The demise of regional journalism…Part 1

The other day I was trolling through the website of the National Council for the Training of Journalists on the lookout for anything they might teach about enterprise reporting or investigative journalism.

While I wasn’t able to turn up anything along those lines, I did find an organization dedicated to training reporters and editors in a very proscribed, orderly fashion, all thoroughly steeped in the fundamentals of covering a story, writing about it and then editing the piece.

All good stuff I suppose, but it left me wondering if there is somewhere where grizzled old editors still have the opportunity to beat their youthful apprentices over the head to get to the bottom of a story, to dig, to ferret out the documents, to ask the tough questions; in short, to exercise the necessary degree of enterprise in order to actually educate the public rather than just decypher press releases for them.

Those kind of thoughts are on my mind today as I look out over the world of regional journalism — both in the UK and the United States.

There was a time when newspapers in the smaller urban centers of both countries were just as aggressive, ruthless and dogged as their big city cousins.

Alas, such is not the case any longer.

With few exceptions, regional journalism has become a wasteland in terms of what used to pass as real reporting.

The regional papers today are content to cover the passing parade, believing it to be all that is necessary to fulfill their function in life.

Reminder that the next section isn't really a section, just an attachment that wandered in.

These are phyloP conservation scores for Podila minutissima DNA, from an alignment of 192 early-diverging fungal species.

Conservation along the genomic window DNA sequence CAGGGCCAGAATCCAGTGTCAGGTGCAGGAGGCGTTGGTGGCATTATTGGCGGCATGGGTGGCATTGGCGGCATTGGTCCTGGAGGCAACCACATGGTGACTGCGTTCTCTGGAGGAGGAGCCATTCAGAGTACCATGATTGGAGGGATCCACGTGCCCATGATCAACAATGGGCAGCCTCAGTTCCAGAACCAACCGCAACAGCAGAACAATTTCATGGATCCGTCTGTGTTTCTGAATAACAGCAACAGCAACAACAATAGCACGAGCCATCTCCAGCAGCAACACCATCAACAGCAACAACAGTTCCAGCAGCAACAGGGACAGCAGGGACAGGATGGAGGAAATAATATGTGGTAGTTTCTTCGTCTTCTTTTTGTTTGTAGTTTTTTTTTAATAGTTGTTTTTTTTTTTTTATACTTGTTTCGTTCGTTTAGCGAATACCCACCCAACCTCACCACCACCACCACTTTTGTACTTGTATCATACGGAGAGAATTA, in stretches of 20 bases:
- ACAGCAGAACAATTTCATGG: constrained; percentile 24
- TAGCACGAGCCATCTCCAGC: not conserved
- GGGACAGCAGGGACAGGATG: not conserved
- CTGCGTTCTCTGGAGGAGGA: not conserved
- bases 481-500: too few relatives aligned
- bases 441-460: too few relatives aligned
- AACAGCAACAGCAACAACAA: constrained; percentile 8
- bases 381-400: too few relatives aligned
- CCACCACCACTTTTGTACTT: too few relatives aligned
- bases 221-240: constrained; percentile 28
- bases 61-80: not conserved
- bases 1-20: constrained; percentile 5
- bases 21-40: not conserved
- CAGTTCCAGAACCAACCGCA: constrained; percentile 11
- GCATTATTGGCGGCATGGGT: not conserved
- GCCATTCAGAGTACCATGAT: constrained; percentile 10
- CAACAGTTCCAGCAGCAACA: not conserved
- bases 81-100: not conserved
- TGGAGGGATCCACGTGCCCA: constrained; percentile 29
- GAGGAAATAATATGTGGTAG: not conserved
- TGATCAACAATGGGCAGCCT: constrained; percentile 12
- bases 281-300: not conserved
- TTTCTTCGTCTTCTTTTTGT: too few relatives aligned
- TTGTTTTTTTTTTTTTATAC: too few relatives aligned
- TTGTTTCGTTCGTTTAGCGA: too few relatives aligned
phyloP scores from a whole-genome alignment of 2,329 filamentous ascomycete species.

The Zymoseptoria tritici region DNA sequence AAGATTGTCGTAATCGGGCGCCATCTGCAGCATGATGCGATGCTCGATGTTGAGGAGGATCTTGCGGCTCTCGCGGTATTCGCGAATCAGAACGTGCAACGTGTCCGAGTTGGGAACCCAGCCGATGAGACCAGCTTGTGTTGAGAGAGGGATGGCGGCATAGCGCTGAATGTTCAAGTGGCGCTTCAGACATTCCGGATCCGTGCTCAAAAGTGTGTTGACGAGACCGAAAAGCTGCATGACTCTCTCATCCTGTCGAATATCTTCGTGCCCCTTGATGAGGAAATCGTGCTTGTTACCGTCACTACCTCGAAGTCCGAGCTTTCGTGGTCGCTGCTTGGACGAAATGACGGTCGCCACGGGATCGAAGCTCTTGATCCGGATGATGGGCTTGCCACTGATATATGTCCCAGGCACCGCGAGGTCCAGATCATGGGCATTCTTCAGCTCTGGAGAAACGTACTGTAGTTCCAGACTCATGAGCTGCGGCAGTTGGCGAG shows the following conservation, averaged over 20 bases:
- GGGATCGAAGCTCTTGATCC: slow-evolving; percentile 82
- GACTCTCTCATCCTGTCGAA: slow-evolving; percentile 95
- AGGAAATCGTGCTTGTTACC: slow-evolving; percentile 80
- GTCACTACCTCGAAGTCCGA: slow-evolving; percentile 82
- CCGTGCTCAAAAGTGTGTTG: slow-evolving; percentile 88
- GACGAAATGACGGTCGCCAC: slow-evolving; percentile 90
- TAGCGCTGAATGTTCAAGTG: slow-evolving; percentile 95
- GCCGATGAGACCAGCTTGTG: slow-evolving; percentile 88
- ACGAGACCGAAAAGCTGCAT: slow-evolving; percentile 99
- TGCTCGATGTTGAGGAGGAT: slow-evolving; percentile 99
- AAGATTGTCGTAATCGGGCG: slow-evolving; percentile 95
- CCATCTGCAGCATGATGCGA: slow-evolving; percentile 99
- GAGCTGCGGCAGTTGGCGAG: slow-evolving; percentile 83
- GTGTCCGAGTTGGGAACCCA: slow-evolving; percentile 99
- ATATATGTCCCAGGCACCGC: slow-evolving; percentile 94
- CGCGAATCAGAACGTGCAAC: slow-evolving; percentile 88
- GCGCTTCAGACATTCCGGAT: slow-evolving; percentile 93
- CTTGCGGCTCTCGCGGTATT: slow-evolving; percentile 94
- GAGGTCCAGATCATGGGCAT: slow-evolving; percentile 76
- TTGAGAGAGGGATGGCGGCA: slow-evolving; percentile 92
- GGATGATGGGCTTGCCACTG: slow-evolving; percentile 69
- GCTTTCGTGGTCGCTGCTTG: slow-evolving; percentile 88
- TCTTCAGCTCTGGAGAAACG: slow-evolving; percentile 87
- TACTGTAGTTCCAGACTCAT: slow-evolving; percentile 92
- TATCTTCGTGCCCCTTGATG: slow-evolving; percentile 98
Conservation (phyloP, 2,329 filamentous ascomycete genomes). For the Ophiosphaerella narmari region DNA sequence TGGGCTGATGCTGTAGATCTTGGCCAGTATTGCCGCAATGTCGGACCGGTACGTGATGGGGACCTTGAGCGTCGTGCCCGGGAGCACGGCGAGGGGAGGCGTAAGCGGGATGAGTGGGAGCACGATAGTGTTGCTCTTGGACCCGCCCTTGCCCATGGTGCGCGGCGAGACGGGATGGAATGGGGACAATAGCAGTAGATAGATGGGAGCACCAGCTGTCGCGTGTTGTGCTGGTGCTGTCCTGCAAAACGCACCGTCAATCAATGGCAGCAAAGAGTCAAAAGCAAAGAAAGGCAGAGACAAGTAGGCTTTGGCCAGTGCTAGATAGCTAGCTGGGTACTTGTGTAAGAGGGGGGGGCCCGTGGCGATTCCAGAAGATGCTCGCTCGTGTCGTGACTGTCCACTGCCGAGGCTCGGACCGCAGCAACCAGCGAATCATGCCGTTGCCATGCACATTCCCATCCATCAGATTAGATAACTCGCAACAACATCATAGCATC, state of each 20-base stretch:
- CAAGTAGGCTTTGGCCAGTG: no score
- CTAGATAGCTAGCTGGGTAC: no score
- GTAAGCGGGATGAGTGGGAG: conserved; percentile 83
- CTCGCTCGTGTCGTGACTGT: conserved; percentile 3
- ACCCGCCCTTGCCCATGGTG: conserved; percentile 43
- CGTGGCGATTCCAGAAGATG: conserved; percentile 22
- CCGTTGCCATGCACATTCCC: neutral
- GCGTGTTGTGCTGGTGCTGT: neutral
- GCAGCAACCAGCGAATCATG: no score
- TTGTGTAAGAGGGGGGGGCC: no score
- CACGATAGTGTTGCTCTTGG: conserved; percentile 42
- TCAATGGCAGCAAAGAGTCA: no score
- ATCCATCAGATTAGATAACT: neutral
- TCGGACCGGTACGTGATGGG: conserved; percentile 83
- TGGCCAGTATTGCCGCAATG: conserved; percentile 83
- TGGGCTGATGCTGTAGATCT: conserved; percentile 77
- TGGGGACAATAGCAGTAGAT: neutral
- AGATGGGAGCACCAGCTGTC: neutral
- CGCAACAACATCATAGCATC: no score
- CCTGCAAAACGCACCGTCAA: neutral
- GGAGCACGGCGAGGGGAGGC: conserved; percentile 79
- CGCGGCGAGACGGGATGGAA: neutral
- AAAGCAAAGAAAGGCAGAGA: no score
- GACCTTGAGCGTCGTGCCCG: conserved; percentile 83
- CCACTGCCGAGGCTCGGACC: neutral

I don’t see hard questions being asked; I see no investigative journalism, I see no objective analysis. Instead I see press releases being rewritten, breaking news covered in the most cursory manner and an editorial page spirit that places newspapers in the position of being boosters for the regions they cover, not independent analysts as they should be.

There are serious ramifications to this situation. Whenever the ruling elite — politicians, business people, police — believe there’s no one looking over their shoulder they tend to consolidate their power, oftentimes in ways that’s not in the best interests of the public. But then again, the public will never know that because no one is around to inform them.

I intend to keep looking at this situation and offering more specific anecdotes to support my contention while also looking for positive examples because I have to believe they’re out there.

And in the meantime, I will keep looking for those grizzled old editors. Where are they when we need them?

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